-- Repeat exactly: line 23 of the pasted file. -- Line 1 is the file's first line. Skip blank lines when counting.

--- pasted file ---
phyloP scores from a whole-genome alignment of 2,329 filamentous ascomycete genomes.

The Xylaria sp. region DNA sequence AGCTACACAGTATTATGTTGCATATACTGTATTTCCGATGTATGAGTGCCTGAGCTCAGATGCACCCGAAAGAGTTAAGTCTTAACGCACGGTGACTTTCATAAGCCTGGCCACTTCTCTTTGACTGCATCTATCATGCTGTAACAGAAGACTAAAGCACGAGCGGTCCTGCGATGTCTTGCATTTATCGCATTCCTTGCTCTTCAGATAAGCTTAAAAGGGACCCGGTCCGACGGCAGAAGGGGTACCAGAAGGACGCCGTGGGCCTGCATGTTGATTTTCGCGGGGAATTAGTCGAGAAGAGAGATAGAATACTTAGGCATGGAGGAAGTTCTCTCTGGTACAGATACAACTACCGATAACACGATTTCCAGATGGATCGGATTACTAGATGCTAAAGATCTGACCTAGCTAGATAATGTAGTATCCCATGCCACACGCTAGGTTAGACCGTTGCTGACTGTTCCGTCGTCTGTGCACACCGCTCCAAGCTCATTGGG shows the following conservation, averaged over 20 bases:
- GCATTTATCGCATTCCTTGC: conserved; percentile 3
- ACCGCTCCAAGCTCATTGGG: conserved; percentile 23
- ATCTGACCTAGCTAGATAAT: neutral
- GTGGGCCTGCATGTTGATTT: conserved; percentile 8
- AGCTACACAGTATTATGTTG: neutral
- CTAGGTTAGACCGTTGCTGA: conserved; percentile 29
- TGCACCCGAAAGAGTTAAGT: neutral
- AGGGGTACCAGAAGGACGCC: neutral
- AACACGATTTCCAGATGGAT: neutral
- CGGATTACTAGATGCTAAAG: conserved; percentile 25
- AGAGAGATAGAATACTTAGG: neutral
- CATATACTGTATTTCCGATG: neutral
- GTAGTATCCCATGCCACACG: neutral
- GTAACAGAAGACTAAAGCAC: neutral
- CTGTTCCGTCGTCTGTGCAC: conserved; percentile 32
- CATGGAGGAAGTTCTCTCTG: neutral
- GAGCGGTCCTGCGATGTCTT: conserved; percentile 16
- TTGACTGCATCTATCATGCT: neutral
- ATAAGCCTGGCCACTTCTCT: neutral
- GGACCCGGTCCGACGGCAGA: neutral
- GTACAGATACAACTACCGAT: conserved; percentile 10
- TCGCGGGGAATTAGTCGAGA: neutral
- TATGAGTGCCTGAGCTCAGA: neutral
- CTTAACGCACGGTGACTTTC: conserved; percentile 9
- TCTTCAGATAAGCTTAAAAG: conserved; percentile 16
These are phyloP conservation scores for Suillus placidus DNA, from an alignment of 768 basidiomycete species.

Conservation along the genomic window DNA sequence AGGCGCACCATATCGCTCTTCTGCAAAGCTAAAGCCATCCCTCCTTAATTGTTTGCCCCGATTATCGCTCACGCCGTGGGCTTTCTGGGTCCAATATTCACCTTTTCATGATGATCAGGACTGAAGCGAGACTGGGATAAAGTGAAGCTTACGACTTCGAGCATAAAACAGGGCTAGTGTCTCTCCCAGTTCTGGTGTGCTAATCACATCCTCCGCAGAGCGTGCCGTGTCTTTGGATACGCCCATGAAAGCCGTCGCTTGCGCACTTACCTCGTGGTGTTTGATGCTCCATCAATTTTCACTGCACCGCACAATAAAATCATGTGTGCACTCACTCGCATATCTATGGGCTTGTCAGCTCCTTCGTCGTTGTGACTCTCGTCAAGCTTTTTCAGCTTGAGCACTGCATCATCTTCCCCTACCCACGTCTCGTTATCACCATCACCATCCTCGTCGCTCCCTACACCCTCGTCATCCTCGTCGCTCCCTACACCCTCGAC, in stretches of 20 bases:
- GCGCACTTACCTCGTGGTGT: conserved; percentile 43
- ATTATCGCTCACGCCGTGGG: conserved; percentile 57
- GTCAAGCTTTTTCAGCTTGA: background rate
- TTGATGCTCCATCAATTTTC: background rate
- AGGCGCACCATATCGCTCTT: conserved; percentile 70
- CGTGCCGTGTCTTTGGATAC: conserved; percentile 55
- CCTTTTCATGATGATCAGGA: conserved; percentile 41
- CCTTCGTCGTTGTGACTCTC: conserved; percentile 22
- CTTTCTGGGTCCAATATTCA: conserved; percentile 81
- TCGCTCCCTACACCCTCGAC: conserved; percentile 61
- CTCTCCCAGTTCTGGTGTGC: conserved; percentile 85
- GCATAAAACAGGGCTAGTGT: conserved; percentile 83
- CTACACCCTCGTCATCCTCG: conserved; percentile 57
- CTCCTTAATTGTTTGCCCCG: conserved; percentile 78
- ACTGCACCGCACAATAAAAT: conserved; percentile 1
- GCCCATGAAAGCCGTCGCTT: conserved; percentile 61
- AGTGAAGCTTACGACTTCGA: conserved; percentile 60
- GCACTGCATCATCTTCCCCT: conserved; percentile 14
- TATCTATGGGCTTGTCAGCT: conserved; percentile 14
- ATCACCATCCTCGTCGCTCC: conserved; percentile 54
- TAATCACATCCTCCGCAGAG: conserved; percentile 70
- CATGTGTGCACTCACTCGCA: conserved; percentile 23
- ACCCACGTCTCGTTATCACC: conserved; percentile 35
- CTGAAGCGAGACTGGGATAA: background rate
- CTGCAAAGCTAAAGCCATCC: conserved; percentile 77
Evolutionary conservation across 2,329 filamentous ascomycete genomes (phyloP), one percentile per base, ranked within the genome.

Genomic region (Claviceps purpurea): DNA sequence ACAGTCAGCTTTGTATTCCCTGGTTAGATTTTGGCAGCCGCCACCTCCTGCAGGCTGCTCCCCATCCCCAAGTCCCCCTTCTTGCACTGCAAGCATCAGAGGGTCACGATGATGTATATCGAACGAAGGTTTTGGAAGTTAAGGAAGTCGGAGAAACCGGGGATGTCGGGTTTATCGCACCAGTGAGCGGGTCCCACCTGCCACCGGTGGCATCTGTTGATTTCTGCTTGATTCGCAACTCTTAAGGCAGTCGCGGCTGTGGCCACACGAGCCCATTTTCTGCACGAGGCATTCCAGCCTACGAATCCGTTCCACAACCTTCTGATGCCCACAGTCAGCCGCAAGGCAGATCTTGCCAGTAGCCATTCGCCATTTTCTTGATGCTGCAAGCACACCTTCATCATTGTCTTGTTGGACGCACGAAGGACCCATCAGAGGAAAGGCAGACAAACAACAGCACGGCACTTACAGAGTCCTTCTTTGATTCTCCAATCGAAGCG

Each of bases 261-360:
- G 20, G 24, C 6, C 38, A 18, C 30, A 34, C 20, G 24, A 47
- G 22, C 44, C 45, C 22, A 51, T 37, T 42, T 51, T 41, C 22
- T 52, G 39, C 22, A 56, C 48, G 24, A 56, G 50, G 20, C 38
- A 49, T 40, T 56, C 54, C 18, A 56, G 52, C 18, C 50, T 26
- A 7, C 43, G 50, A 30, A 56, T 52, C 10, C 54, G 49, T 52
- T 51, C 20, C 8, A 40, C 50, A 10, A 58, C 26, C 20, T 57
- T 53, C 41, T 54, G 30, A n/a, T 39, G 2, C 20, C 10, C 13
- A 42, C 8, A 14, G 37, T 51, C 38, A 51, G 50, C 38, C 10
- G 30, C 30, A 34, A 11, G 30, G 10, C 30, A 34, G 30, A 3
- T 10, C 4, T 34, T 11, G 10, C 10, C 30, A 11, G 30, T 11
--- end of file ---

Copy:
- GTACAGATACAACTACCGAT: conserved; percentile 10